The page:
During its first five years of airing, Magnum, P.I. consistently ranked in the top 20 U.S television programs, thanks to Tom Selleck, the crime drama hype during the time, and the awesome car that Selleck rode around in. Selleck drove three different red 308 GTS Ferraris throughout the eight season run (dubbed the ROBIN 1 line of cars), and it’s hard to argue that the car didn’t fit perfectly in the pristine Hawaii backdrop of this popular detective show. Selleck drove other cars, like Audi 5000s and Jaguars, but none were as iconic as the red 308 GTS.
10 1977 Pontiac Trans Am - Smokey and the Bandit (1977)
Smokey and the Bandit director Hal Needham chose the 1977 Pontiac Trans Am to star in his legendary action-comedy, and America was sold immediately. After the movie debuted, sales for the car increased by about 30,000 cars from 1977 to 1978, and by 24,000 for 1979. Americans loved the “Starlight Black Special Edition” car because of what they’d seen in the movie: zipping and sliding around corners, leaping over broken bridges, and evading cops all over the countryside.
Besides its sleek appearance and handling (better than the Corvette of the same generation), Burt Reynolds’ appeal helped make the Trans Am an icon that Americans simply had to have.
9 1975 Ford Gran Torino - Starsky & Hutch (1975 - 1979)
Originally, Starsky & Hutch creator William Blinn was going to have Starsky drive a Chevy Camaro convertible, but Ford was the loan-car suppliers for the production company. So they went with the legendary “red tomato,” two-door 1975 Gran Torino (complete with white “vector” stripe), and never looked back.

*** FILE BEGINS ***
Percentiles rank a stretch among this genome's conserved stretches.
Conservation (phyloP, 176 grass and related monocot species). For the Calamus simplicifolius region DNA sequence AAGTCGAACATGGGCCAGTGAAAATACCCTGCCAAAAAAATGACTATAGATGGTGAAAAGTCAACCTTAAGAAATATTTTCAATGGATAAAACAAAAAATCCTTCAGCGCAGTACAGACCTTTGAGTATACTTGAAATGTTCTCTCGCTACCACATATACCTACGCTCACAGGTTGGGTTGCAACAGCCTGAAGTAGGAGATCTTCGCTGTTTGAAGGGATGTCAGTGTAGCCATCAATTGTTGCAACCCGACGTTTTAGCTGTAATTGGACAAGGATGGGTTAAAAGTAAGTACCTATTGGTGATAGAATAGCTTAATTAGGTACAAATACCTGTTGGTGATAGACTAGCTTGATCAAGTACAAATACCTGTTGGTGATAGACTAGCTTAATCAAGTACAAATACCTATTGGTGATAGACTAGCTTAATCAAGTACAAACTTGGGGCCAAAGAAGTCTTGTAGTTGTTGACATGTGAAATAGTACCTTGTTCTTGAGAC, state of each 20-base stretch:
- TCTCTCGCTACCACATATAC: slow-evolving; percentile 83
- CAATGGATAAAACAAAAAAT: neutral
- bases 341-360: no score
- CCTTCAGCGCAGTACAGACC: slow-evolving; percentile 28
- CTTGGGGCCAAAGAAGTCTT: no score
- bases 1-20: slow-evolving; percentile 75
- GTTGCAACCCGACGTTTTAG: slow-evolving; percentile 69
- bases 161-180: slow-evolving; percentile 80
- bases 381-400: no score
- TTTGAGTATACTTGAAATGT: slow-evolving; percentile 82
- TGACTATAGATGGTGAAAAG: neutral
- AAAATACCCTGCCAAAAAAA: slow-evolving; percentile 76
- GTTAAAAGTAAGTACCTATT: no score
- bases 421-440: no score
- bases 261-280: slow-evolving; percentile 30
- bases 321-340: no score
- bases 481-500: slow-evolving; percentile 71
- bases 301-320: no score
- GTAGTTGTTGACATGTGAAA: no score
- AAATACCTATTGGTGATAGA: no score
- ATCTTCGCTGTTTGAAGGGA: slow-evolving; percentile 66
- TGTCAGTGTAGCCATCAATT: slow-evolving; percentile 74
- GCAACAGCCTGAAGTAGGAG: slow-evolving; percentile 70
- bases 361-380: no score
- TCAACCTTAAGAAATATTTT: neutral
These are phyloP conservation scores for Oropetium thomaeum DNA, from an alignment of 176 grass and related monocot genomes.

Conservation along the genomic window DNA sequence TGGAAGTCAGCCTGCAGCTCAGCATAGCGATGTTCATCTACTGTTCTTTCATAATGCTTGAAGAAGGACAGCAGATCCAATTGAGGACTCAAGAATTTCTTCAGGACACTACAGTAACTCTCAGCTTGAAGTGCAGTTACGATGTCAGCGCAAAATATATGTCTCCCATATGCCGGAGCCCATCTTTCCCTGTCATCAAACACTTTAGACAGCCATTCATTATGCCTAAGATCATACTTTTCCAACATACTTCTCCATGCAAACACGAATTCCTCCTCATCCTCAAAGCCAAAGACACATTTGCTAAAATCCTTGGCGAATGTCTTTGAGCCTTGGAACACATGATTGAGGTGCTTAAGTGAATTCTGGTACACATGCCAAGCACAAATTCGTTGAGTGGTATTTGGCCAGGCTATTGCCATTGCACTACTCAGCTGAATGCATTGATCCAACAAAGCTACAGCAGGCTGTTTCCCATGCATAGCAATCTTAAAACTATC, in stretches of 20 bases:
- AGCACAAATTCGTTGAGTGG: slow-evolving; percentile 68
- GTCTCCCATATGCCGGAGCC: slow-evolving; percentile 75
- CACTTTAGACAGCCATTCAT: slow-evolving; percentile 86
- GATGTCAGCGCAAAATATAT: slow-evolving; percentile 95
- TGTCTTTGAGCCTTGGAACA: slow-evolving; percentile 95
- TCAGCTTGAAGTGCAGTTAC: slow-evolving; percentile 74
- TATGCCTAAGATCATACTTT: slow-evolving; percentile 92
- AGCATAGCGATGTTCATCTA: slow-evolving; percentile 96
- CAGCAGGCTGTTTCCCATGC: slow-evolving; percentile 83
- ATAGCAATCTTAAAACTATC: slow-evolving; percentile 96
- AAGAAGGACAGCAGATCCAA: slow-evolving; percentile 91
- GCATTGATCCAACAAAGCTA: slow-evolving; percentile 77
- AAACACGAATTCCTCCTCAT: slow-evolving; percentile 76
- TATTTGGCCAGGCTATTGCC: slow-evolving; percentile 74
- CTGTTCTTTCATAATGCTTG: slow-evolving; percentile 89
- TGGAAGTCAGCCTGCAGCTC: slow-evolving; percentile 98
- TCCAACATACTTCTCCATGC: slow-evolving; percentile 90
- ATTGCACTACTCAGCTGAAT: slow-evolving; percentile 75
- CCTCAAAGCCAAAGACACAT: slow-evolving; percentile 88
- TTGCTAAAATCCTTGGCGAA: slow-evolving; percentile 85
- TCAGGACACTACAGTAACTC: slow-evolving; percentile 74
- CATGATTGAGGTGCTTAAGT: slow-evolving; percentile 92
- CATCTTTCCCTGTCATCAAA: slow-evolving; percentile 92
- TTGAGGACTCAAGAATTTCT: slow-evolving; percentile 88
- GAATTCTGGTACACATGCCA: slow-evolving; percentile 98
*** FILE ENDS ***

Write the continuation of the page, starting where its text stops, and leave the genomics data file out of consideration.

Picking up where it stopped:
Because of the popular cop thriller, the Gran Torino became one of the most popular cars in the '70s, and many different versions of the car were used during the original four season stint. So even though it might not have been the most elusive, stealthy car for cops to drive (quite the contrary), it’s clear that ABC was going for style over substance.
8 The Batmobile - Batman (1989)
This was a hard choice between the ‘60s-era Adam West Batmobile, and Tim Burton’s sleek car from 1989’s Batman. We went with the Michael Keaton-driven Batmobile because it just looks awesome, it most resembles the car from the animated series, and it was seriously badass in the movie.
Many have said that Burton’s Batmobile (along with Danny Elfman’s score) was one of the few redeeming factors of the film. In the film, it’s mysterious, and equipped with machine guns, bombs, and shields. It was the first new iteration of the Batmobile that fans had seen in nearly 30 years. The car’s body was custom built on a Chevy Impala chassis.
7 1966 McLaren M6GT Custom - Hardcastle and McCormick (1983 - 1986)
The cars during the ‘80s buddy films and TV shows were clearly testosterone driven juggernauts, and none of them were perhaps as unique and showy as the Coyote X from ABC’s Hardcastle and McCormick. The car that “Skid” McCormick drove was built from custom molds based on the McLaren M6, originally assembled for the show by Mike Fennel. The car used a chassis from a Volkswagen Beetle, and the engine of a Porsche 914. For the second and third seasons of the show, a different Coyote based on a DeLorean DMC-12 was used.
6 1970 Dodge Charger - The Fast and the Furious (2001)
One of the highest-grossing film franchises of all time (and Universal’s biggest), The Fast and the Furious could be considered this generation’s James Bond films, largely because of the awesome cars.
The first film had arguably the coolest in Vin Diesel’s customized, 1970 Dodge Charger, with its menacing black look, huge rear tires, and giant supercharger engine sticking out of the hood. Add to that the wickedly cool stunts and street races that the car did during the movie, and the 1970 Dodge Charger was revitalized as the coolest car out there for a whole new generation of moviegoers.